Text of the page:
Dinosaurs are a marvel that continuously fascinates us. They are remanents of a past long gone and a place that we can never truly see with our own eyes (unless we figure out time travel). Humans have been unearthing dinosaur bones for hundreds and maybe even thousands of years as we expanded and used the land. They might have been considered giants or gods by our ancient ancestors.
Today, we know them as creatures that roamed the Earth millions of years ago. As more discoveries are made, we are constantly updating and changing our knowledge of what constitutes a dinosaur. While we may never get a complete picture of dinosaurs, we do know a lot about them. We have pretty good ideas on what some of them ate, how they behaved, and how they might have looked.
“Dinosaurs may be extinct from the face of the planet, but they are alive and well in our imaginations.” — Steve Miller
We get all of this information because, alongside bones, we have found prints, scales, eggs, fecal matter, and even feathers. Since we know some of the descendants of the dinosaurs, we can use these modern creatures to help inform us about the long-gone dinosaurs. One such descendant of the dinosaurs is birds.
Dinosaurs And Birds
When we think of birds, we imagine feathers and wings as they fly through the air. Birds have a very distinct feature that puts them apart from other animals. They have mastered the capability of flight. They lay eggs and are covered in feathers. We have used them to understand the power of flight and develop planes from them. While these features are not unique to birds, they are concentrated among the birds.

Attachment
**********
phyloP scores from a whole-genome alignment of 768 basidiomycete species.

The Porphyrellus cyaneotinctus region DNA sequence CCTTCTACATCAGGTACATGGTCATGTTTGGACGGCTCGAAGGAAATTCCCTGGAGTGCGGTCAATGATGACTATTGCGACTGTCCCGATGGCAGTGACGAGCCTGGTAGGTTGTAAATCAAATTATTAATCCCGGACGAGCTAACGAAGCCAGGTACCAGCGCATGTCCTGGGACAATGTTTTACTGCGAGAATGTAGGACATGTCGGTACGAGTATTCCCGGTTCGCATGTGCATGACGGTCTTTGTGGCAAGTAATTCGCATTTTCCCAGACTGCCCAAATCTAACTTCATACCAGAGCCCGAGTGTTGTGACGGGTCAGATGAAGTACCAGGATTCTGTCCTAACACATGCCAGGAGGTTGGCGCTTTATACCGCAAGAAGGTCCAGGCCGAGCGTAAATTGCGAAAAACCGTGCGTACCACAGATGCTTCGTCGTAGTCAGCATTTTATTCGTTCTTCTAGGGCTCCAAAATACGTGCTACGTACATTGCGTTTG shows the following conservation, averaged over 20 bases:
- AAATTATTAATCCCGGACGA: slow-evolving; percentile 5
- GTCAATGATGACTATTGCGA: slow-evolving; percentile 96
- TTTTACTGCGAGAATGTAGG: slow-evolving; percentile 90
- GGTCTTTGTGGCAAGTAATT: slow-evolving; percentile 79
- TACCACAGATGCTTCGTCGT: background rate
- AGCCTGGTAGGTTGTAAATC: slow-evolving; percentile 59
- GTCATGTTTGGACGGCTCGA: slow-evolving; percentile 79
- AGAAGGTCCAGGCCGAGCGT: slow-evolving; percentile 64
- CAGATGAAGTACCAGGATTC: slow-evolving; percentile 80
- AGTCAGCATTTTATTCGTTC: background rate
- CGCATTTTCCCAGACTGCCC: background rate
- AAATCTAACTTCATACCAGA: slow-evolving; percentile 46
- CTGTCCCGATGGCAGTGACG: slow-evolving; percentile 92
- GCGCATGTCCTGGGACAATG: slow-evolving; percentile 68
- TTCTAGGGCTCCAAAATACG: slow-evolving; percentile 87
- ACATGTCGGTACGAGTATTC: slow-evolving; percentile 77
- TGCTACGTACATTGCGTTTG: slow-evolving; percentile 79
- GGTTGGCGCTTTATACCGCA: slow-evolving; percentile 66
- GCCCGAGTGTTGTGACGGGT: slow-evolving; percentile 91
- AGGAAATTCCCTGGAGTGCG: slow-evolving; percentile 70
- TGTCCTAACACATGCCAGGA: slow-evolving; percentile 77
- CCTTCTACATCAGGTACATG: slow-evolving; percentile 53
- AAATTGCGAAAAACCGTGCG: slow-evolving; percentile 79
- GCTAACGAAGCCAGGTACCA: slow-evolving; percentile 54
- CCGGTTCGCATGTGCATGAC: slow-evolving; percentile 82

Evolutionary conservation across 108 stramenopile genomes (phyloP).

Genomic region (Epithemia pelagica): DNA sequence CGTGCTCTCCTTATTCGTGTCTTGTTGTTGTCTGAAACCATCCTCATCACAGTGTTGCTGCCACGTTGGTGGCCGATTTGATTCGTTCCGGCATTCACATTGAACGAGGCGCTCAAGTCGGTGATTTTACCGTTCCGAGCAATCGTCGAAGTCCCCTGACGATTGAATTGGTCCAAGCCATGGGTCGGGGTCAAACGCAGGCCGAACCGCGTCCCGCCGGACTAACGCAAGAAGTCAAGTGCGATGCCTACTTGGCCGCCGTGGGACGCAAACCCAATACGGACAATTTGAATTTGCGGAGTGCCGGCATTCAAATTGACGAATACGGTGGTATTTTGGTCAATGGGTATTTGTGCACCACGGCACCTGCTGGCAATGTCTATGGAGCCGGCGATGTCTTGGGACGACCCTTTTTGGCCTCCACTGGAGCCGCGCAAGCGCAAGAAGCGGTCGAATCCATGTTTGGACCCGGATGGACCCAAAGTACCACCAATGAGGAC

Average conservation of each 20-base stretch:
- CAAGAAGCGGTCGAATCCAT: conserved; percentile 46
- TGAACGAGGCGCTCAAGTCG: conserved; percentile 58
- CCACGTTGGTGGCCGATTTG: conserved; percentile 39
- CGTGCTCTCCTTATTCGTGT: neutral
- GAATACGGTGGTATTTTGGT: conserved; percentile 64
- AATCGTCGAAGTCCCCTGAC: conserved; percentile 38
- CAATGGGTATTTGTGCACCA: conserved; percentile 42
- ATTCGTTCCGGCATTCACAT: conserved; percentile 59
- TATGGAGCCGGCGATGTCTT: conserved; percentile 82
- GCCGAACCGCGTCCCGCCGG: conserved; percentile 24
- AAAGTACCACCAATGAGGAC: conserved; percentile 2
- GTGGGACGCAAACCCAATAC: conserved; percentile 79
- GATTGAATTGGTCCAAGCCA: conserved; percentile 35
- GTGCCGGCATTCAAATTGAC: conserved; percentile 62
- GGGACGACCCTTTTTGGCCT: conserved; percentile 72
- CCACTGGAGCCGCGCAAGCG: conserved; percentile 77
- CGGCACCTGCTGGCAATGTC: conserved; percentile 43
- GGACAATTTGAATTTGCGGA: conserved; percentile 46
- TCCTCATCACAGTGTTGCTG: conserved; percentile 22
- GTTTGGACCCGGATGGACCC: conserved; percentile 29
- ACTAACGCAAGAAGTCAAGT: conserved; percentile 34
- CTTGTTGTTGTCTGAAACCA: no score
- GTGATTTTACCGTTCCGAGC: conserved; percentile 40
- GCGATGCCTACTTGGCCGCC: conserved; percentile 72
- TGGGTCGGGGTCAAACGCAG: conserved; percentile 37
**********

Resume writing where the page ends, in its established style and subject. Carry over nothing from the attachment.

These features are also shared with some species of dinosaurs, particularly those that belong to the Theropoda suborder, which includes the T. rex. The theropods are considered the ancestors of the modern avian species. The connection between birds and dinosaurs started in the 19th century with the discovery of the Archaeopteryx lithographicain in Germany. The presence of feathered wings on the fossil was thought to be related to the wings of birds. This sparked interest was aided by other fossil findings.
Following the discovery in Germany, researchers have uncovered numerous fossils that have feathers and contain bird-like bone structures. Following the 1990s, many fossils were found in China that showed feathers on dinosaurs that did not have wings. These dinosaurs were considered an intermediary species between dinosaurs and birds. Egg fossils from species of the clade Maniraptora were found to be very similar to the eggs of modern birds.
The feathers and eggs were not the only findings that linked dinosaurs as the ancient ancestors of birds. Research on theropods showed that they had complex air sacs that were similar to those of modern birds. CT scans of dinosaurs also showed that their hearts were similar to the hearts of birds and crocodiles, the other descendants of dinosaurs. From reproduction to social structures, there is new evidence coming out to show the similarities of dinosaurs and birds as further support of this evolutionary path.